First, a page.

Lawmakers, Students React to Perry’s Veto of Regents Bill

Lawmakers, Students React to Perry's Regents Bill Veto

Despite passage by large, bipartisan majorities in both the House and Senate, Gov. Rick Perry vetoed Senate Bill 15 on Friday afternoon. SB 15 would have more strictly defined the role of public college and university governing boards in Texas. In a statement, Perry explained that he believes limiting the authority of regents would diminish university accountability and quality. Not everyone was surprised by the move, but many were disappointed—and ready to express their displeasure.

“I am very disappointed by Gov. Perry’s decision to veto SB 15,” said state Senate higher education chair Kel Seliger. The Amarillo Republican authored the bill, along with more than 10 other members of the Senate. “[It] ensures that the conflicts, controversies, and lack of transparency will continue,” Seliger said. “It harms the reputation of Texas’ world-class public universities and hinders their ability to attract the best students, faculty, and administrators to this great state.”

[This decision] ensures that the conflicts, controversies, and lack of transparency will continue.”

The bill, drafted in response to continuing tensions between the UT System Board of Regents and lawmakers, would have emphasized the role of the chancellor and explicitly barred boards from directly firing university presidents. Since at least 2012, rumors have swirled that some UT regents wanted UT-Austin president Bill Powers removed.

Democratic state Sen. Judith Zaffirini of Laredo, BS ’67, MA ’70, PhD ’78, Life Member, a co-author of SB 15, said she was disappointed by the governor’s veto, believing Perry’s concerns had been addressed in the final version of the bill. She spoke directly to UT-Austin alumni in calling for good governance on the UT System board.

“I believe that it is as important and timely as it is essential and corrective. I’m confident that my fellow Texas Exes and all who have followed and are concerned about the attack on higher education in Texas and on UT agree with my perspective,” Zaffirini said Saturday. “Clearly, the governor did not.”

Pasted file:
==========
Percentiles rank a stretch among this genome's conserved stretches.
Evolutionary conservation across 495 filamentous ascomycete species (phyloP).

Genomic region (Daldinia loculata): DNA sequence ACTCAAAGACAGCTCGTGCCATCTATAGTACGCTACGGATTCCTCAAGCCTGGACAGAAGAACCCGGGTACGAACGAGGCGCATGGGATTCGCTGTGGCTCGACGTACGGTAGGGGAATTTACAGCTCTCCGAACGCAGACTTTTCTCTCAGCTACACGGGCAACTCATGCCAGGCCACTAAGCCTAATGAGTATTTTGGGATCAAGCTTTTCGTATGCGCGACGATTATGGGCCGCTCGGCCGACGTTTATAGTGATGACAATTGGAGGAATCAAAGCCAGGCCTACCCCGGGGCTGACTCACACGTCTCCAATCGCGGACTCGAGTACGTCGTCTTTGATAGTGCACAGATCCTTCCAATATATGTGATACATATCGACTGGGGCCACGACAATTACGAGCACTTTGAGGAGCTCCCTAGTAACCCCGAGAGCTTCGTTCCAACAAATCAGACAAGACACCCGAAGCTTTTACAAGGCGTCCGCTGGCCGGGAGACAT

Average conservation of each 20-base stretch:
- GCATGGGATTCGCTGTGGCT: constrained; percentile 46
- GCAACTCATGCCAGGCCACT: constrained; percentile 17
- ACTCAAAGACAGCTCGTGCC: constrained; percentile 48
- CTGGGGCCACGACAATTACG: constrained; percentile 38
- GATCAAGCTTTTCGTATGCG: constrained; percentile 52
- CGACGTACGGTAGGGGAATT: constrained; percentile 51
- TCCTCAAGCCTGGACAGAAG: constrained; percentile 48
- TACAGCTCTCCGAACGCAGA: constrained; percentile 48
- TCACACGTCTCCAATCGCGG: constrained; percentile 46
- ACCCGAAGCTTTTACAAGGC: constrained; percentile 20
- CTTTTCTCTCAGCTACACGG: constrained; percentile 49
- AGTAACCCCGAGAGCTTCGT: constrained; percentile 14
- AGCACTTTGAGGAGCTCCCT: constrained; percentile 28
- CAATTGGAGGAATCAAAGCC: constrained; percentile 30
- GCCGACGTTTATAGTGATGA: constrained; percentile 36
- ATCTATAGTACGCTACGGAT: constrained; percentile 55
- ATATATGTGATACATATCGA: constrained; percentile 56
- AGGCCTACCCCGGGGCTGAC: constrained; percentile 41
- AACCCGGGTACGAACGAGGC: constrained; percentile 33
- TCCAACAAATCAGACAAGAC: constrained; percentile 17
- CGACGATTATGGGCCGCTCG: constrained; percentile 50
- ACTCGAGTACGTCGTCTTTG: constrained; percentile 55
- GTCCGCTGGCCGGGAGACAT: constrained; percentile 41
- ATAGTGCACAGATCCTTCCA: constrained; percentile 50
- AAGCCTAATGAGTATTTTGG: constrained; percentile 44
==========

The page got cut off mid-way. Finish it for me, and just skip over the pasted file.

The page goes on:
She also said she hoped recently confirmed regents Jeff Hildebrand and Ernest Aliseda would work with other regents to stop what she called “disruptive antics.”

Saying he was still concerned about overreach by some UT regents, Tyler Republican state Sen. Kevin Eltife, BBA ’81, also spoke out.

“I was disappointed in Governor Perry’s veto,” said Eltife, another of the bill’s co-authors, “because of the time and effort that was expended to make sure the legislation struck the right balance with regard to governance issues and the proper role of regents.”

The reaction comes in the wake of a flurry of more than two-dozen vetoes. Along with legislators, editorial boards across the state weighed in on the vetoes, including SB 15. The Dallas Morning News said it would have been a useful balm to what they called the “Perry-Powers rift.”

“[The provisions of SB 15] would have been sound governance principles, much like a school board appoints a superintendent to do the hiring and firing. It’s too bad Perry’s focus on micromanaging Powers got in the way of applying those principles to university boards,” the editors wrote.

Questions over Perry’s influence on regents Alex Cranberg, Wallace Hall, and Brenda Pejovich were front and center during the regular session of the legislature. Democratic state Rep. Trey Martinez Fischer of San Antonio released an email to regents signed “RP”—confirmed by Regent Pejovich to be Rick Perry—that encouraged them to keep up what he called a fight against “charlatans and peacocks.” Despite end-of-session calls from lawmakers to set the controversy aside, Regent Hall made another in a series of records requests directed at UT-Austin last week, including Post-it notes from President Powers’ office. Hall made requests both as a regent and as a private citizen.

The Daily Texan voiced concern over the veto and the ongoing tension in an editorial this week.

“Wallace Hall is entitled to his Post-it notes, and Gov. Perry is entitled to his vetoes, but the students of Texas are entitled to a change of conversation,” the Texan editorial board wrote. “The veto of SB 15 made it clear that Perry is more interested in winning even the smallest battles than swallowing his pride and letting legislators and students mark down a minor victory.”

Editor’s Note: The Texas Exes supported SB15 as a measure to ensure good governance at the University of Texas System. You can read the Texas Exes’ legislative priorities here.

You can also follow UT Advocates on Twitter.

Photo courtesy Brian Talbot via Flickr Creative Commons.


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